Set in 1775, Jacques Demy directs Lady Oscar (Berusaiyu no bara, 1978). It is a tale of a swashbuckling adolescent woman of the French Revolution, filmed partially in France but with Japanese funding & for a Japanese audience.
It's adapted from the shojo manga (girls' comic book) series Rose of Versaille (Berusaiyu no bara, 82 weekly issues, 1972-1973) by Riyoko Ikeda. Although in the United States the comic book industry has been male-dominated with women illustrators relegated to fill-in colorists without named credits, in Japan the rise of girls' comics early in the 20th Century left the form wide open for women as comic book writers & illustrators.
The story was soon a musical stage adaptation performed by an all-female cast by the world-famed ultra-kitschy Takarazuka Review.
The musical was first launched in 1974 & became the standard production for the next two years, then was revived for the 1988-1989 seasons, & again in 1991 & 2001. It remains "the" story most strongly associated with the Takarazuka troupe, although since the troupe's 1914 founding in the Meiji era, they've done much else both before & since.
Many a teenage girl's first major crushes throughout Japan were on women who specialized in the male romantic leads. Even wealthy dowagers linger at the stage doors & attempt to court the "boys" of the Takarazuka Review, but these beautiful young actresses are sworn to chastity, & if they take lovers or decide to marry, they must give up their stage careers.
Catriona MacColl plays the spunky cross-dressing Oscar Francoise de Jarjaye, personal bodyguard to Marie Antoinette (Christine Bohm). Lady Oscar is in love with a youth (Barry Stokes) who was her childhood playmate, but he sees only the "male" side of his best friend & takes a long time to realize Lady Oscar is a beautiful buxom gal despite her soldier's uniform & expert swordplay.
Now in the manga series, male & female figures are drawn as feminine, & of course in the Takarazuka Review, men, women, & the cross-gendered Oscar, are all women. There's also a whimsical charm to Japanese women playing Caucasian characters, Oscar herself traditionally wearing a blonde wig that makes her much more like a Farah Fawcett in Charlie's Angels than a soldier of France.
The charm of all this affectation is totally lost in giving the film a gender-correct & "properly" white cast & placing them in "proper" French location sets, where they continue to wear the unrealistic stage costumes, & most peculiarly of all, speak English.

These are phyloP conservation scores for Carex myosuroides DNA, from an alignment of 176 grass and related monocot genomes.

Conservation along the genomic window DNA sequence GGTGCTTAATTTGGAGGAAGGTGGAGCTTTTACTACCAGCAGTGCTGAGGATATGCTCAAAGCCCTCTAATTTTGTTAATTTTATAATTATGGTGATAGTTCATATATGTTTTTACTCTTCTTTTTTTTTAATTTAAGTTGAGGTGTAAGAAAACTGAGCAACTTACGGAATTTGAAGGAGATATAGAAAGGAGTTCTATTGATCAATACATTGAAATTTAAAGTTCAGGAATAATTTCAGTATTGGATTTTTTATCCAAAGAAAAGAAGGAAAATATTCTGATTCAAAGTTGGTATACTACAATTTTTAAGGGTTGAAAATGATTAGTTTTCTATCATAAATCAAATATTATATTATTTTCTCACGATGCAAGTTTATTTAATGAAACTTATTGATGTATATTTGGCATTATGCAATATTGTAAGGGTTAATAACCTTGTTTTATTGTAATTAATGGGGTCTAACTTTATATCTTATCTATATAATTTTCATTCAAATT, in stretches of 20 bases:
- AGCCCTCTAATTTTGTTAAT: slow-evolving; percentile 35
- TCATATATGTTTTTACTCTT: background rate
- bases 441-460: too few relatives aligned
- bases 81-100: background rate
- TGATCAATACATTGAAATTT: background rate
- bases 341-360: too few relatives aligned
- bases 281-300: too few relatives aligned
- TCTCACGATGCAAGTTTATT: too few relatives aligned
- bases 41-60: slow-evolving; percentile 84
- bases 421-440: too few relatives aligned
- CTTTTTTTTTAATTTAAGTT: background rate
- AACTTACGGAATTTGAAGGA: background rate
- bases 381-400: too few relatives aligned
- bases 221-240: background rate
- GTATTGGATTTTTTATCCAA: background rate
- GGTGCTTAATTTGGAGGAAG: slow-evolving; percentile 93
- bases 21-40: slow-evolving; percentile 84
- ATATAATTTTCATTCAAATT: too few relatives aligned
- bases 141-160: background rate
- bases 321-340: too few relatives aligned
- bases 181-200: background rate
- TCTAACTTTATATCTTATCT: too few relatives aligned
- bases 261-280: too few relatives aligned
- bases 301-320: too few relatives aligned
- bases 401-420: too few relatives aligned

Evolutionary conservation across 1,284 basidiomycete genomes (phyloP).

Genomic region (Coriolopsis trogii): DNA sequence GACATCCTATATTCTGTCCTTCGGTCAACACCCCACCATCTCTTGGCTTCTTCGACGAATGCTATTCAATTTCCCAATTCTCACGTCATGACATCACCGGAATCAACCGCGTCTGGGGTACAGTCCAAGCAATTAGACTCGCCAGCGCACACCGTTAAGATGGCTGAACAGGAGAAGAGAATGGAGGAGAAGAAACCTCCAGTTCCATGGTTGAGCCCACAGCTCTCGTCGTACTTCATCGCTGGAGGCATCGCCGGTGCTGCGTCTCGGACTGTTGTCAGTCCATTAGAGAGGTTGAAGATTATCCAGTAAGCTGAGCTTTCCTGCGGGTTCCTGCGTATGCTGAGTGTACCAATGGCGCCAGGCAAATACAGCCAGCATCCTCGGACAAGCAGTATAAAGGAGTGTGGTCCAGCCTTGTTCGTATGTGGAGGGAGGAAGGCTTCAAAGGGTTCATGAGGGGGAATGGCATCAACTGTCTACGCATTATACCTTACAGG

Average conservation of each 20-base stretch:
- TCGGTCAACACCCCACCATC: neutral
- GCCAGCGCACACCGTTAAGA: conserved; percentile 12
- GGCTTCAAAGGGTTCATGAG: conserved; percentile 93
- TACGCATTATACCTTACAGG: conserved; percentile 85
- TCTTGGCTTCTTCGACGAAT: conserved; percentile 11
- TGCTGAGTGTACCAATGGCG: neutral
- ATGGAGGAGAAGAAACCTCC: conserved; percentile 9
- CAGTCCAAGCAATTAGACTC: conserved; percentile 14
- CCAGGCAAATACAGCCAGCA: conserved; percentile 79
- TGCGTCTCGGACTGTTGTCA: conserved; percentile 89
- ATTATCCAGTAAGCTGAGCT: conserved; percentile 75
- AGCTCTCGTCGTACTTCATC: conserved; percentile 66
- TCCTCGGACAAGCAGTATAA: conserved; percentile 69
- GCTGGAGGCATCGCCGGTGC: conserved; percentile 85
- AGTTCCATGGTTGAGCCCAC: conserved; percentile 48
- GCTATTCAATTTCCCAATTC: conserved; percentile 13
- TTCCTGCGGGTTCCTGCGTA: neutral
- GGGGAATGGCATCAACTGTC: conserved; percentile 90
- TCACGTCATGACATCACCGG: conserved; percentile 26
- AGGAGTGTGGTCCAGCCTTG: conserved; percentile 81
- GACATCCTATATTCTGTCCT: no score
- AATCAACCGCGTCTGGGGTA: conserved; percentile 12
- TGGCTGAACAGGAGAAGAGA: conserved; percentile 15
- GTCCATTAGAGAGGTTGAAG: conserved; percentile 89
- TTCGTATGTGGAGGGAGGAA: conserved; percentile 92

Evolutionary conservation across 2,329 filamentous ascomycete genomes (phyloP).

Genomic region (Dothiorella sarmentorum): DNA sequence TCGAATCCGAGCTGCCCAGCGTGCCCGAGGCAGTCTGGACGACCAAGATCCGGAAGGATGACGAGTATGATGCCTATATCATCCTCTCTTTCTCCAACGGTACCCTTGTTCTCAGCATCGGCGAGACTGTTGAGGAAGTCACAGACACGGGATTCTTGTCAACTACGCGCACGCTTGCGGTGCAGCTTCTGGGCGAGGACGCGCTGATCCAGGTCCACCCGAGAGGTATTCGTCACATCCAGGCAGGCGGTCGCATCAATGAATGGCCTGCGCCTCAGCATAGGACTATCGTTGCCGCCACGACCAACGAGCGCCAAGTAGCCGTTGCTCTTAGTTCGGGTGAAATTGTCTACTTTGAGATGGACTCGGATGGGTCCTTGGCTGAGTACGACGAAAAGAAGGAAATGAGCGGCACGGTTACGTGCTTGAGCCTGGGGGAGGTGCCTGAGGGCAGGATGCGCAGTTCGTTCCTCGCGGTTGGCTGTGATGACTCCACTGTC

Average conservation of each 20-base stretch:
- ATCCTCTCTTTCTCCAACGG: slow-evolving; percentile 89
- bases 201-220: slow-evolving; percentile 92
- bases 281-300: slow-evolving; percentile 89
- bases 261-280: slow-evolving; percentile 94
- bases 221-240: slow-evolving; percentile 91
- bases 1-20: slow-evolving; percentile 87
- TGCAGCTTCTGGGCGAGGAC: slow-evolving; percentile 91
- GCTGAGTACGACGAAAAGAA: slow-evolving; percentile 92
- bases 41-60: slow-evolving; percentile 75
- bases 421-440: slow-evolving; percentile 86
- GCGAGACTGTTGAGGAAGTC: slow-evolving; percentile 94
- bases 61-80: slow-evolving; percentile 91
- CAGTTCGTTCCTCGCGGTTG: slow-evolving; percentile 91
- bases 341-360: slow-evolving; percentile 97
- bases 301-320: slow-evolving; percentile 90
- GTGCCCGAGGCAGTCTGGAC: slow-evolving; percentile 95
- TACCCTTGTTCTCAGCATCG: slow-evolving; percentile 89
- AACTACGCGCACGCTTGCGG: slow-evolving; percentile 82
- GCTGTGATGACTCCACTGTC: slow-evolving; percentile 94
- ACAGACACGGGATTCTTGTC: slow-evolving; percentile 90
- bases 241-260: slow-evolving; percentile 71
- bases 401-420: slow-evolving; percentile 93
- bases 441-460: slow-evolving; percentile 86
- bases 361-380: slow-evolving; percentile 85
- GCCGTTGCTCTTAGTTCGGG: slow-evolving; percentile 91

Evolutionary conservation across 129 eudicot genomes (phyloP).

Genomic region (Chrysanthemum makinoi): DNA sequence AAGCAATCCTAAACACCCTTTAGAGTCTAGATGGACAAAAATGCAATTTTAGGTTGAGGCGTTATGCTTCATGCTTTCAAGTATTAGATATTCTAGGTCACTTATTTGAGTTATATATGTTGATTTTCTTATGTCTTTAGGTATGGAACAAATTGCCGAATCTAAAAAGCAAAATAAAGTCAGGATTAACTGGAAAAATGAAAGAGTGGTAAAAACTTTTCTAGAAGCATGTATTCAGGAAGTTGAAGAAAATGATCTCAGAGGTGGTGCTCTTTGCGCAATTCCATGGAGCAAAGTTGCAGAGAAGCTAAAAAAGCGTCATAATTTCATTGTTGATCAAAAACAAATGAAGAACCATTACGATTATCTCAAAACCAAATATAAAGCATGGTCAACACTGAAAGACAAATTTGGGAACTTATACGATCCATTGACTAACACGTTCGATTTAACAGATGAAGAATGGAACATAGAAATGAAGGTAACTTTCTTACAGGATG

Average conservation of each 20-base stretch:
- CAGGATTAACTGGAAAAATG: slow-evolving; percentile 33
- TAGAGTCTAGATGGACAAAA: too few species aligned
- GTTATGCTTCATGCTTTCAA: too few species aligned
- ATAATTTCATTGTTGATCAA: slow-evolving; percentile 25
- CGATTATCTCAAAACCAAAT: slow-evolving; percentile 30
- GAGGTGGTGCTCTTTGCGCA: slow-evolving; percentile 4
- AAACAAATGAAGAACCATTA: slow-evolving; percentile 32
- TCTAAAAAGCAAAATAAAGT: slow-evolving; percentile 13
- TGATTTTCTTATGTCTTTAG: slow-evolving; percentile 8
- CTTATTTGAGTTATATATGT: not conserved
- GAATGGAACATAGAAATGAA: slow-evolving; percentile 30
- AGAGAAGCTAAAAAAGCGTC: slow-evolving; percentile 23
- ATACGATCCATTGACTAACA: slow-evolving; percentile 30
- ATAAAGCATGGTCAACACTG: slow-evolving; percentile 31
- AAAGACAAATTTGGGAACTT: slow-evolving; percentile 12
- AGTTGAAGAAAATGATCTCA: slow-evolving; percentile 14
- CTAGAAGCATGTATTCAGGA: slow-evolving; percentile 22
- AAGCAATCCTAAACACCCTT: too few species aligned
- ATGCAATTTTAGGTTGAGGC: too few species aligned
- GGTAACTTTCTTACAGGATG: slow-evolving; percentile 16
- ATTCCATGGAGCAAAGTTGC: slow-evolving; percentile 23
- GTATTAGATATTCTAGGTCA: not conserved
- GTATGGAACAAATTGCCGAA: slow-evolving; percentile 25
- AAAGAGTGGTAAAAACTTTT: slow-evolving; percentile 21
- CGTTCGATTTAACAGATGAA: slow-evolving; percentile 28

Catriona MacColl probably can't act at all, but certainly doesn't do so in this goofy film, which deletes all the wrong parts of the story so that even as a piece of kitsch it makes no earthly sense.
Catriona is perhaps best remembered for her role as Lucy Boyle in Lucio Fulci's trash classic The House by the Cemetery (Quella villa accanto al cimitero, 1978), giallo horror which likewise did not require an ability to act. As Lady Oscar she looks more retarded than swashbuckling swinging from the chandelier or duelling with foil.
Thus, a French director filming in France but in English for the Japanese theater-going public.
I can't for the life of me figure out why Jacques Demy would want anything to do with such a ridiculous project, unless he was desperate for work, which is quite possible, as his career nearly tanked in the 1970s. But having accepted the dumb project, why not make more of it than this?
Nor is it at all comprehensible what the Japanese producer Matachiro Yamamoto & Toho Studios thought they were doing not getting someone Japanese to adhere to the manga &/or Takahara Review content & traditions.
A Japanese cast playing French characters in Japanese language would've been much more thrilling for such an intentionally hyper-romantic kitsch story.
Removing the odder aspects of the story & its traditional manner of being told did not turn it magically into an authentic historical, but robbed it of its spirit. And with what was mistakenly filmed, the sole interest is in conveying just how awful & misguided cinema is capable of being.
copyright © by Paghat the Ratgirl